Complaint Concerning Racially Segregated Housing to be Heard by European Committee of Social Rights

21 December 2005

"Campland" Policies Challenged before Europe's Premiere Social Rights Body

Rome, Strasbourg, Budapest: The European Committee of Social Rights has this week ruled admissible a Collective Complaint against Italy, lodged by the European Roma Rights Center, contending that by policy and practice, Italy racially segregates Roma in the field of housing. The Committee will proceed to review, in early 2005, Italian housing policies as they relate to Roma, to determine whether they comply with Italy's obligations under the Revised European Social Charter.

Housing arrangements for Roma in Italy aim at separating Roma from the mainstream of Italian society and holding them in artificial exclusion. As such, they block possibilities for integration and subject Roma to the very serious harm of segregation on racial grounds. In a number of Romani settlements in Italy, very extremely inadequate housing conditions prevail, threatening the health and even the lives of their Romani inhabitants.

In addition, Italian authorities regularly and systematically subject Roma to forced evictions from housing, calling seriously into question Italy's compliance with a number of international laws. During eviction raids, authorities arbitrarily destroy property belonging to Roma, use abusive language, and otherwise humiliate evictees. In many cases, persons expelled from housing have been rendered homeless as a result of actions by police and local authorities. In some instances, in the course of such evictions, Roma have been collectively expelled from Italy. A very significant part of Italy's Romani population lives under constant threat of forced eviction.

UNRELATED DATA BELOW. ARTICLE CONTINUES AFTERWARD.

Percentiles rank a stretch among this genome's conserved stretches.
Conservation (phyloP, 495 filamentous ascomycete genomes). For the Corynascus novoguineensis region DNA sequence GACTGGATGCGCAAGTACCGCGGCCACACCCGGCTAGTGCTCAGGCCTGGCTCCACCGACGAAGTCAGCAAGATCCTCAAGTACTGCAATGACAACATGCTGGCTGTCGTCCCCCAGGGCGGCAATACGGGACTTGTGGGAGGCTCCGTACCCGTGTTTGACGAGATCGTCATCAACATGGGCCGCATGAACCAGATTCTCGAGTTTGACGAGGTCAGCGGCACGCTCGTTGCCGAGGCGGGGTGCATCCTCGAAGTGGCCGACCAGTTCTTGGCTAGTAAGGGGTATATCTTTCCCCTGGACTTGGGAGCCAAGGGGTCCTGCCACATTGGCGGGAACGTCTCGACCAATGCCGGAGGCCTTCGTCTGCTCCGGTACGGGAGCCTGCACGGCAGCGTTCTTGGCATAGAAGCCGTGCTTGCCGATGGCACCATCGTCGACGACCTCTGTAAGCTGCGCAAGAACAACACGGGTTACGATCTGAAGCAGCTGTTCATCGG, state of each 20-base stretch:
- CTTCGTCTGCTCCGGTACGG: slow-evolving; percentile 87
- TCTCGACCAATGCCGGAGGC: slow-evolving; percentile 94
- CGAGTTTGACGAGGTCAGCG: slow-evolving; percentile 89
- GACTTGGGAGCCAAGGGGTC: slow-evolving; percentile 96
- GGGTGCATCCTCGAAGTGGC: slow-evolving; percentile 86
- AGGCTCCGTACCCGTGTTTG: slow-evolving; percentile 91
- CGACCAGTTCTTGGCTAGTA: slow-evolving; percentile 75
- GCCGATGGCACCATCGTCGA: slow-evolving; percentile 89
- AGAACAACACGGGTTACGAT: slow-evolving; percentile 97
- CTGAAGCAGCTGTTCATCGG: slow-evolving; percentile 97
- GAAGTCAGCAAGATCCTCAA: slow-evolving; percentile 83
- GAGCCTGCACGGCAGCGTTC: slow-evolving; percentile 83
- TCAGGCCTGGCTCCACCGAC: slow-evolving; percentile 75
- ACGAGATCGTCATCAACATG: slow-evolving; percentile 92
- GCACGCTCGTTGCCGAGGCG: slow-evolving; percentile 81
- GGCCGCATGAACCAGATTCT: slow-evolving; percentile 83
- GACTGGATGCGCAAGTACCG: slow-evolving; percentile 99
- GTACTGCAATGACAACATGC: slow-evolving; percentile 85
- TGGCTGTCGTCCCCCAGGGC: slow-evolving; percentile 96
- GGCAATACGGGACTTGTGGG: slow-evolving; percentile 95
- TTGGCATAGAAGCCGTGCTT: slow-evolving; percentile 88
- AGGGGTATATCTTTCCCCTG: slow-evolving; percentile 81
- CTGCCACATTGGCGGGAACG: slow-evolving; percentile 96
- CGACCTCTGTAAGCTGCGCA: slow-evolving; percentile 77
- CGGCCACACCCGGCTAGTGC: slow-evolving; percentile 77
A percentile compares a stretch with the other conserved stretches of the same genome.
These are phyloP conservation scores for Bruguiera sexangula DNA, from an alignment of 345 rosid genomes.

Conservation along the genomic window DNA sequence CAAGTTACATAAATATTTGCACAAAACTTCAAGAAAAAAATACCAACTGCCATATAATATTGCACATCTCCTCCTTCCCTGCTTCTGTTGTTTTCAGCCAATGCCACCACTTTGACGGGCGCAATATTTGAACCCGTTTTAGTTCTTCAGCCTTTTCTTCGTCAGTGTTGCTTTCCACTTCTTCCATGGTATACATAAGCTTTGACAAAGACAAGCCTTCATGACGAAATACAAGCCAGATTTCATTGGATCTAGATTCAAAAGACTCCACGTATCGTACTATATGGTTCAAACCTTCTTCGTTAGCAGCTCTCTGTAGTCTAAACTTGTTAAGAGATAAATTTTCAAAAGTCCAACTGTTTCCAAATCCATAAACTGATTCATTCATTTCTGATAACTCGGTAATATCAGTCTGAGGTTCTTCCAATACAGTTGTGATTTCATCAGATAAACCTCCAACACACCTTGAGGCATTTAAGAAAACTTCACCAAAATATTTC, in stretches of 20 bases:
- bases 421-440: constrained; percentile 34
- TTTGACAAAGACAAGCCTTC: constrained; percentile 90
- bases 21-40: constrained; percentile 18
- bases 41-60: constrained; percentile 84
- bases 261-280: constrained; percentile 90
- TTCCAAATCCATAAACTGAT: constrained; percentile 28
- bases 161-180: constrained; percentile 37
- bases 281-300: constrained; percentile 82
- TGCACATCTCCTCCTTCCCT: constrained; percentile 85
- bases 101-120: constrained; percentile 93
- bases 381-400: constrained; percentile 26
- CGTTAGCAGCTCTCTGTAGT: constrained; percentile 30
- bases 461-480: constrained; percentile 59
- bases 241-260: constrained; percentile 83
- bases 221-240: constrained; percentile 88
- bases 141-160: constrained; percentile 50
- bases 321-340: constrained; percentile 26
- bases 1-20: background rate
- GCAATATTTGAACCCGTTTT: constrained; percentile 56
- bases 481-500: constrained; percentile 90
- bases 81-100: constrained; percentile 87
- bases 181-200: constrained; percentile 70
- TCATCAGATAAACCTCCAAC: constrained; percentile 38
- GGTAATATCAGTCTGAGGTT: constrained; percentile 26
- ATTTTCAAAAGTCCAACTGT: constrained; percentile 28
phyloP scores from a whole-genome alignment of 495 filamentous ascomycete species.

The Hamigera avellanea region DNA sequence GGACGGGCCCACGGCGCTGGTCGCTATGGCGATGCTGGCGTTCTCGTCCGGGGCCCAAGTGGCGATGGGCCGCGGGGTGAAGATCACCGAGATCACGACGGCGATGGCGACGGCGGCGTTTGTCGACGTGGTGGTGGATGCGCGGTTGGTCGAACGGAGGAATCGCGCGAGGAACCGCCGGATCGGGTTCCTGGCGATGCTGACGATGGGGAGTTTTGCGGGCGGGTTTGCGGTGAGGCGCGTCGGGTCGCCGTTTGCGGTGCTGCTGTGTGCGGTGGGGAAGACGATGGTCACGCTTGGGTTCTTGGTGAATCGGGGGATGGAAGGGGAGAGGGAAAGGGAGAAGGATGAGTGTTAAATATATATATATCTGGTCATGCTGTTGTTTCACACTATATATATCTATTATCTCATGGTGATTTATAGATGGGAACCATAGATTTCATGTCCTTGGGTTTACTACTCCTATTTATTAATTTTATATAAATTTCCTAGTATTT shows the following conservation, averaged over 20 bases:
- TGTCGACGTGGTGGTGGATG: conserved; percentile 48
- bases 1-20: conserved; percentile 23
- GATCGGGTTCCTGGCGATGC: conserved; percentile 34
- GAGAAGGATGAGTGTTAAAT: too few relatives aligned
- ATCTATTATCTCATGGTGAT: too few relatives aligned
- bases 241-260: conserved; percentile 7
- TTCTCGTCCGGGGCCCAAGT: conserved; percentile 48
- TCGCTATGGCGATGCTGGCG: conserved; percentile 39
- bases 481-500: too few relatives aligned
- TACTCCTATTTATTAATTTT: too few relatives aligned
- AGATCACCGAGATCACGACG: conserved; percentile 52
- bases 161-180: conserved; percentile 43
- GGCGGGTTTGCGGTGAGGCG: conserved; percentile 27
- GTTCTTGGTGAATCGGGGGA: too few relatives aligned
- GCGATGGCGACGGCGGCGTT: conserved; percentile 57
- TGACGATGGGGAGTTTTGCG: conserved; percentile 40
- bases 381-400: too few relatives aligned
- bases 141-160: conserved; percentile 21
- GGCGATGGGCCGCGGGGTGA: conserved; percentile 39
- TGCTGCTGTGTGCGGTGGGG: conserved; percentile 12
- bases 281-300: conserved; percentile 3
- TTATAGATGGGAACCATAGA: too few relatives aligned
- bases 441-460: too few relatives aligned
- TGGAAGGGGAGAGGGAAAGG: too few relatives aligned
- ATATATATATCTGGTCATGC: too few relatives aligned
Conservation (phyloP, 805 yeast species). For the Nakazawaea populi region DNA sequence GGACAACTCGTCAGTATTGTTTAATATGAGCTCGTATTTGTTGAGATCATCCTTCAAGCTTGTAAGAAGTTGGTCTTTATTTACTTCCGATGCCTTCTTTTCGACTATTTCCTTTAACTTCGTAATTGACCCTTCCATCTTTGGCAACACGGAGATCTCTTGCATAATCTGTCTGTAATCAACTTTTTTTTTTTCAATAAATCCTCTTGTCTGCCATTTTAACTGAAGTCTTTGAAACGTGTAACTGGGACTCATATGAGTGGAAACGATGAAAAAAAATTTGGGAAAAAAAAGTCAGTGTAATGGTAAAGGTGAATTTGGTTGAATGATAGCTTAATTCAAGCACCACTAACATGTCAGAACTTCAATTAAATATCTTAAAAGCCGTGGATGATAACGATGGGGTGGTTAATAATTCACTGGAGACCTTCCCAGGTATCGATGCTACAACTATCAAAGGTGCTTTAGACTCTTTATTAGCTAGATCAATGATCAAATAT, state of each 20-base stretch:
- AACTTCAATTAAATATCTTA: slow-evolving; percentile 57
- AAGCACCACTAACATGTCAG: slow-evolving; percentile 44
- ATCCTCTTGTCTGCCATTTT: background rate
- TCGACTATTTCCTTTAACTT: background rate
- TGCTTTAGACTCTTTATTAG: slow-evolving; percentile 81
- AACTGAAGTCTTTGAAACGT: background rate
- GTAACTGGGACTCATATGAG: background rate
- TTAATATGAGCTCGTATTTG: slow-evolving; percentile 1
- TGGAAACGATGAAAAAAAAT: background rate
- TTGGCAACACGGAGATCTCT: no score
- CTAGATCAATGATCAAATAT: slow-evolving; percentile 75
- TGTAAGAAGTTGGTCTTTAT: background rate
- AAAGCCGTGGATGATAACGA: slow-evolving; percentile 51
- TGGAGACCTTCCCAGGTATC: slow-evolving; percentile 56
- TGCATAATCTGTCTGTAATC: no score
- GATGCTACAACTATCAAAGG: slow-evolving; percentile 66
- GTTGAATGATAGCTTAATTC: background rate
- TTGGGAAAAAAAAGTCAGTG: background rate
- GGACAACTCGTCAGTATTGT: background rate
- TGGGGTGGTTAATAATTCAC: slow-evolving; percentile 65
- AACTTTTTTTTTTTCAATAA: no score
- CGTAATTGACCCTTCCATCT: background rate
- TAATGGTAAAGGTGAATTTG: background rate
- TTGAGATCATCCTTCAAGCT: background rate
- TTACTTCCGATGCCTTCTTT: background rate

The Collective Complaint, lodged in June 2004 by the ERRC, working together with a number of local partners, is the result of six years of documentation work undertaken by the ERRC into the human rights situation of Roma in Italy. Speaking on the occasion of the decision, ERRC Executive Director Dimitrina Petrova said, "Our work on Italy has been constantly thwarted by an institutional environment totally impervious to human rights change. We turned to the Committee because despite repeated challenges to racist housing policies, the Italian government has failed utterly to undertake any meaningful changes."

Welcoming the decision, Mr Lorenzo Monasta, a human rights activist working on anti-racism issues in Italy, commented: "The government must now finally take notice. It must act to end powerful anti-Romani racism in Italy."

The decision by the Committee is available at: CoE Decision  

Further information on the ERRC Collective Complaint against Italy is available from ERRC Programmes Director Claude Cahn: (36 20) 98 36 445,


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